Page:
The intention of this project was to develop a curriculum to more effectively instruct teacher-education students in the use of telecommunications technologies and teaching and learning in rural settings. The design of the curriculum was based on contemporary learning theories that espouse the value of knowledge construction rather than knowledge transmission. The relationship between teaching and learning is based very much on the types and levels of activity that the teaching engenders in the learners. Cognitive psychology has told us many things about the nature of knowledge and learning. We know that learners receive knowledge from environmental stimuli and that learning depends on how that knowledge is used. Piaget (1954 ) argues that information is coded and learned according to the meaning ascribed by the learner. Bruner (1960) showed that developing and establishing relationships between items of knowledge are critical to learning. He used the term 'meaningful learning' to describe that which accompanied the construction of links to existing knowledge. Ausubel (1960) went further to describe the need for instruction to build networks and frameworks into which new knowledge could be placed with meaningful links and connections. From this early work, it has long been accepted that learning is enhanced by active environments in which students have cause to be engaged and reflective in learning process. Contemporary educational thought supports the notion that students learn through a process of constructing knowledge. Constructivists believe that knowledge is gained by learners through a process of knowledge building. When a learner is confronted with new knowledge, the learner's intentions, previous experiences and metacognitive strategies are all essential elements in determining what becomes of the knowledge. The learner is regarded not as an empty vessel into which knowledge is poured, but more as an individual replete with pre-existing knowledge, aptitudes and motivations (Reeves, 1993).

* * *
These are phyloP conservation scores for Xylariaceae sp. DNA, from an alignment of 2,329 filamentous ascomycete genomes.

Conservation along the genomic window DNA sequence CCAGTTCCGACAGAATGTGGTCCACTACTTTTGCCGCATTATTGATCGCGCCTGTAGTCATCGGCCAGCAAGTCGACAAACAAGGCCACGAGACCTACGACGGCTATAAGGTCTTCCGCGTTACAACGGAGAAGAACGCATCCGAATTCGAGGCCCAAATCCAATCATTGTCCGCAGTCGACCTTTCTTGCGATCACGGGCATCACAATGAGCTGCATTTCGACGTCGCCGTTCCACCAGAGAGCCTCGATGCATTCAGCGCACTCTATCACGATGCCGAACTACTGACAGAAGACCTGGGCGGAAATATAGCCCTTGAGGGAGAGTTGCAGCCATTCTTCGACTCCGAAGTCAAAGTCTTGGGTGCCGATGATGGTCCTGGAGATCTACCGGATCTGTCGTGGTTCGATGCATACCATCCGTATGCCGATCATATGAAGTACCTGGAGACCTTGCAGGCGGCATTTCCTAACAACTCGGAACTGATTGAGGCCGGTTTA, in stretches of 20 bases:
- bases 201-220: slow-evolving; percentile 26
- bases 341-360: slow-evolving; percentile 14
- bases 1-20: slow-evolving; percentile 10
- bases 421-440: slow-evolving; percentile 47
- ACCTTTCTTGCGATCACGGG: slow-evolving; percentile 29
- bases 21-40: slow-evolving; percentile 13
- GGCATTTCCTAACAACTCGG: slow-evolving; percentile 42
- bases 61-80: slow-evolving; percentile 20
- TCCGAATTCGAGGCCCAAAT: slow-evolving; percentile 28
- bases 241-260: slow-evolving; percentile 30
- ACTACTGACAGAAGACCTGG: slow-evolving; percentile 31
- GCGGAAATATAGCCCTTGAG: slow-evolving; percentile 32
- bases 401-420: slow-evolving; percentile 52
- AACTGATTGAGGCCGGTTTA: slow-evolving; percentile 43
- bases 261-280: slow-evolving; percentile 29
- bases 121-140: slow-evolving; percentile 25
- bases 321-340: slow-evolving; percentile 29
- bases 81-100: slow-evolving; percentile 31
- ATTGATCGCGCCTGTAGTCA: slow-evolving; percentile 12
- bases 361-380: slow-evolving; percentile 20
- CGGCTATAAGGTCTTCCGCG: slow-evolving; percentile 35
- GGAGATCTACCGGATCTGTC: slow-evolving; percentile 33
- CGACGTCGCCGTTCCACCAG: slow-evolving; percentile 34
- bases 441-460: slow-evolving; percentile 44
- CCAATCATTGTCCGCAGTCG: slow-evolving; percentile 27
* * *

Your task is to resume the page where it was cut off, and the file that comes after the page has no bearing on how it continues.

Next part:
Generative Learning